“Look at the progress we’re making on talking therapies, where we’ve doubled investment… I’m very proud of what we’ve achieved.”
The majority of the government’s investment has been in the Improving Access to Psychological Therapies (IAPT) programme. After seven years, IAPT is still failing to reach its own modest target of treating 15% of the estimated 6.7 million people in the UK with depression and/or anxiety.
Even when other NHS services are accounted for, three-quarters of people with these conditions - five million people in the UK - receive no treatment. This is a national scandal which makes a mockery of the government’s commitment to ‘parity of esteem’ between mental and physical healthcare, which the Secretary of State also referred to in his interview.
The Department of Health have themselves said that through early intervention and the prevention of later ill health, as well as through enabling people to return to work and reducing sickness absence, IAPT more than pays for itself. The government’s own figures point to a net saving to the taxpayer of £300 million by 2015, and net financial benefits to ‘UK plc’ of a staggering £4.6 billion by 2017. This represents a return on investment of over 400% over a decade. There is therefore no financial reason why the government should not commit to significant investment in therapy in order to meet its commitment to parity of esteem for mental health.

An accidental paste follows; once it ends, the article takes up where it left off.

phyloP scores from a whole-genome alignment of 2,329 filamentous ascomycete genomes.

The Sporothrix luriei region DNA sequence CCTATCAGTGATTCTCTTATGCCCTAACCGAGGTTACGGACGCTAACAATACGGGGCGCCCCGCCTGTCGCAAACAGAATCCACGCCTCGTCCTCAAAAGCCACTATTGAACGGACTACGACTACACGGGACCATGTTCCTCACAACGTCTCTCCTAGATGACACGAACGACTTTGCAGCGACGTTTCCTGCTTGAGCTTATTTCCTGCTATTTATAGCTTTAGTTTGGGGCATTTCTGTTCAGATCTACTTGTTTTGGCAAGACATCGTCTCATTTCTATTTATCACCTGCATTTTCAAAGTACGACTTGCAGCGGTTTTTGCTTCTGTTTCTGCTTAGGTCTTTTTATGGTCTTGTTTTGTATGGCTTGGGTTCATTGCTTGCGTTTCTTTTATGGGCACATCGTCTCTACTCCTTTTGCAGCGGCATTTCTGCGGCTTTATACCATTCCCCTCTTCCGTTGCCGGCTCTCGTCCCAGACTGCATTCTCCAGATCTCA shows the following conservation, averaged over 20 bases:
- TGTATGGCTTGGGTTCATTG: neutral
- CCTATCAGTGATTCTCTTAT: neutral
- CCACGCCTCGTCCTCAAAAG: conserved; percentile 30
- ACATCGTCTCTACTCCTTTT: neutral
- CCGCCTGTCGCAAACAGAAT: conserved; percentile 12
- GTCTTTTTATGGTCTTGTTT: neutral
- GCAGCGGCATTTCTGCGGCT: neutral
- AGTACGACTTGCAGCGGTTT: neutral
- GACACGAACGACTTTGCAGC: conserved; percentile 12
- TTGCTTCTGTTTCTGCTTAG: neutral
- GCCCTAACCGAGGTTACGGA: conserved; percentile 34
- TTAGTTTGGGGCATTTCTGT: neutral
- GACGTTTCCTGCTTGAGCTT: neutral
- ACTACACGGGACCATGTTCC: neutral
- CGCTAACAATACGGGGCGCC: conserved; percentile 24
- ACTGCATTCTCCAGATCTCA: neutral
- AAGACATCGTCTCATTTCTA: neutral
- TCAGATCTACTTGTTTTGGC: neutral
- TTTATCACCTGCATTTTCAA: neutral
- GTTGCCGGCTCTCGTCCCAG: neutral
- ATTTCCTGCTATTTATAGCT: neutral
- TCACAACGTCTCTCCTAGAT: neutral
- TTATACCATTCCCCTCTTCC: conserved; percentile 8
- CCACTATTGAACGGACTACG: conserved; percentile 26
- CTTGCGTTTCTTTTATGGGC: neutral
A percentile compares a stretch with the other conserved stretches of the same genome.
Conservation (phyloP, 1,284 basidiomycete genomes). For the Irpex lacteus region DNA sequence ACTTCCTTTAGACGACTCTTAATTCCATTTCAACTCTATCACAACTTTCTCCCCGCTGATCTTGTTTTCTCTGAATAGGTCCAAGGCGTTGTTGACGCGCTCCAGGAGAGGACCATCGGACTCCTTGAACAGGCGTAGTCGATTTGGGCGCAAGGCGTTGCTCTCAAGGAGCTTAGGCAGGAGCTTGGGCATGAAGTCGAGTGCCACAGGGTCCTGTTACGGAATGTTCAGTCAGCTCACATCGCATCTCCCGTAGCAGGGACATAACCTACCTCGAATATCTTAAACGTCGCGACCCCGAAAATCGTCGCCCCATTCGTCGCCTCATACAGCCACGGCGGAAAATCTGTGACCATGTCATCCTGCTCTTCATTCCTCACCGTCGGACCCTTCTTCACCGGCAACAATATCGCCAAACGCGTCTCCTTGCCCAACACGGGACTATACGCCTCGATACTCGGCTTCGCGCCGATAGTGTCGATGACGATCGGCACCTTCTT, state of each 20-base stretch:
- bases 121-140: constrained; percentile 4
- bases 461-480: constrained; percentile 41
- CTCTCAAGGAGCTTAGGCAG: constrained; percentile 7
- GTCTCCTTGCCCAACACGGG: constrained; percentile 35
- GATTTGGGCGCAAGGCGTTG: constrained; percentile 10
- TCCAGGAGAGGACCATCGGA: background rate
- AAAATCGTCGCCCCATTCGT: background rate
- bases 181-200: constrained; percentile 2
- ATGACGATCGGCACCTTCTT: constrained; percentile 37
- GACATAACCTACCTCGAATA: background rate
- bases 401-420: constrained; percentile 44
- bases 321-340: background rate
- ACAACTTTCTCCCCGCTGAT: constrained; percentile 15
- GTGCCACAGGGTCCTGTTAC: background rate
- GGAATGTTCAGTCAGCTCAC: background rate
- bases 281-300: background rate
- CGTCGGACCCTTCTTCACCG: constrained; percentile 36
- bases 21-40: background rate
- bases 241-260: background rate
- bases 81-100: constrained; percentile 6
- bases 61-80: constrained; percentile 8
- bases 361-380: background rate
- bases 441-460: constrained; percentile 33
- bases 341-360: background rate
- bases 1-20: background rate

Patients expect the NHS to treat all forms of ill-health, and a genuine commitment to parity of esteem means timely treatment for depression and anxiety being available to 100% of those who need it. We call on the government to commit to achieving this and to outline how and when it will do so.
BACP - 24/06/2014